Background: Many software bug prediction models have been proposed and evaluated on a set of well-known benchmark datasets. We conducted pilot studies on the widely used benchmark datasets and observed common issues among them. Specifically, most of existing benchmark datasets consist of randomly selected historical versions of software projects, which poses non-trivial threats to the validity of existing bug prediction studies since the real-world software projects often evolve continuously. Yet how to conduct software bug prediction in the real-world continuous software development scenarios is not well studied.
Aims: In this paper, to bridge the gap between current software bug prediction practice and real-world continuous software development, we propose new approaches to conduct bug prediction in real-world continuous software development regarding model building, updating, and evaluation.
Method: For model building, we propose ConBuild, which leverages distributional characteristics of bug prediction data to guide the training version selection. For model updating, we propose ConUpdate, which leverages the evolution of distributional characteristics of bug prediction data between versions to guide the reuse or update of bug prediction models in continuous software development. For model evaluation, we propose ConEA, which leverages the evolution of buggy probability of files between versions to conduct effort-aware evaluation.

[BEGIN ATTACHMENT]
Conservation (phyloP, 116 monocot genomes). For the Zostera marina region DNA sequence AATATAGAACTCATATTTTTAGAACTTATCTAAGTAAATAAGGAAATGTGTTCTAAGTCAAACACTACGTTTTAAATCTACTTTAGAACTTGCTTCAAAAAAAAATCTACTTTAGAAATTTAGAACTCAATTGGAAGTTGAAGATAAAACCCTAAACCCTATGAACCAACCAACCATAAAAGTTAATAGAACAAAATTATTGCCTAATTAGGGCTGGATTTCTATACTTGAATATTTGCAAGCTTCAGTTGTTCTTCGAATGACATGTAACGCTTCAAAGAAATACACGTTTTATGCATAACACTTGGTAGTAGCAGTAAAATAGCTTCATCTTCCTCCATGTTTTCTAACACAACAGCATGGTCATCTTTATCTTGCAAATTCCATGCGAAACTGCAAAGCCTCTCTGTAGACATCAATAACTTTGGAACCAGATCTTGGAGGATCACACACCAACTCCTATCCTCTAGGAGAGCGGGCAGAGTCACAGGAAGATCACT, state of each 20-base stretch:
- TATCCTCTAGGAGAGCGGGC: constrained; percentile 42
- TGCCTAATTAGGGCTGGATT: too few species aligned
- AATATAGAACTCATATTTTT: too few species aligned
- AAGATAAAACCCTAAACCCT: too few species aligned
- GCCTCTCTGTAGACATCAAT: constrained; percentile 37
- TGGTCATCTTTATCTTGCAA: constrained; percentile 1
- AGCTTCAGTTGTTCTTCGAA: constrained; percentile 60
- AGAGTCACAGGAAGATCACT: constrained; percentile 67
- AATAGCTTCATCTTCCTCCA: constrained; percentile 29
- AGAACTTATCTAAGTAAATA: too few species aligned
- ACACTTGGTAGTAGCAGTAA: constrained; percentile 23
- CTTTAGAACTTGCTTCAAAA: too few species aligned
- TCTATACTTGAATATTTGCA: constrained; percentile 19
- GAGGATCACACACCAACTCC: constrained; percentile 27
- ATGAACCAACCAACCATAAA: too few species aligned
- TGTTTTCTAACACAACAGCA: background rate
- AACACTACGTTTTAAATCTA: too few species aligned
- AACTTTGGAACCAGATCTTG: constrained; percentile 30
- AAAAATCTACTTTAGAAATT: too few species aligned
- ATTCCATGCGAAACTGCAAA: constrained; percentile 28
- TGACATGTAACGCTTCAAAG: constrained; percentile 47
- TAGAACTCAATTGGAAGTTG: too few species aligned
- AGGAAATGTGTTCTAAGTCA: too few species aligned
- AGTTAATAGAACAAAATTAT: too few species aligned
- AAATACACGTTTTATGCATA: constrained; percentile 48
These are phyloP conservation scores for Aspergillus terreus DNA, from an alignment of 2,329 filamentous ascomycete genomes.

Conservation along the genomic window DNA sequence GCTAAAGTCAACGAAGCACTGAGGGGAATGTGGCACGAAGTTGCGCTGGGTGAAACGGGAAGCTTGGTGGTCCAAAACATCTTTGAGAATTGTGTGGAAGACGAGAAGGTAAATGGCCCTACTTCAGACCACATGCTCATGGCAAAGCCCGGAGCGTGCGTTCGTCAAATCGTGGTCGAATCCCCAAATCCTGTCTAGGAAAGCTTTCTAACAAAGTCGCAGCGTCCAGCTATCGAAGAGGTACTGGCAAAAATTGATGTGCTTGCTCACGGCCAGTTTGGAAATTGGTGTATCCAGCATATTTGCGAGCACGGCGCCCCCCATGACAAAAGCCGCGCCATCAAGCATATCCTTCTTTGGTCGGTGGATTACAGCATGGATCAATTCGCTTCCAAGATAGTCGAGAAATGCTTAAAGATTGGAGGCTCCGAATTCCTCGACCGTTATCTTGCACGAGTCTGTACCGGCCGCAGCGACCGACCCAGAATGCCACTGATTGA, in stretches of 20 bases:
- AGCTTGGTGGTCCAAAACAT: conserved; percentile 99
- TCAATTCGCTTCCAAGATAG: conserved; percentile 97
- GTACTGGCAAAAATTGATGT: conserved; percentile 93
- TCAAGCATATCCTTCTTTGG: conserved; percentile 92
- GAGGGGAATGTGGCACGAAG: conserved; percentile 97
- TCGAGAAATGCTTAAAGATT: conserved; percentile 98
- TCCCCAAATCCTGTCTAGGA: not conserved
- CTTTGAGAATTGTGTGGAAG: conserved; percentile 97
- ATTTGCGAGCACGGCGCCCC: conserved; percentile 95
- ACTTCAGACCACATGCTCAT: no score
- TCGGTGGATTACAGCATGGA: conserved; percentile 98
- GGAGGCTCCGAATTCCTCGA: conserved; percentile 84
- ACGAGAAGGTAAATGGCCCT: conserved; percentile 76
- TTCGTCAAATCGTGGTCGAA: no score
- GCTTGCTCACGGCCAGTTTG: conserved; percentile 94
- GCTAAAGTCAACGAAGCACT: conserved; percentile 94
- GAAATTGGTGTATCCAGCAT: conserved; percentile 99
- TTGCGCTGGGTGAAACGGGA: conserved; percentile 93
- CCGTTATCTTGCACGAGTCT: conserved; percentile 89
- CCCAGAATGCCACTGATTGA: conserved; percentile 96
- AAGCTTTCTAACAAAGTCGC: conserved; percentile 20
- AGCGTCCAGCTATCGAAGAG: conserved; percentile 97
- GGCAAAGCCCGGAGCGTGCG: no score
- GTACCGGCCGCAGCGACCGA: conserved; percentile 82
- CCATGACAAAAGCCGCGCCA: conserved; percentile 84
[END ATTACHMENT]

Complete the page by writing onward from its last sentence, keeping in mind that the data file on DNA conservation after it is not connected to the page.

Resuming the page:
Results: Experiments on 120 continuously release versions that span across six large-scale open-source software systems show the practical value of our approaches.
Conclusions: This paper provides new insights and guidelines for conducting software bug prediction in the context of continuous software development.
Thu 14 OctDisplayed time zone: Amsterdam, Berlin, Bern, Rome, Stockholm, Vienna change
15:30 - 16:00
|Continuous Software Bug Prediction|
Song Wang York University, Junjie Wang Institute of Software at Chinese Academy of Sciences, Jaechang Nam Handong Global University, Nachiappan Nagappan FacebookPre-print
|An Empirical Examination of the Impact of Bias on Just-in-time Defect Prediction|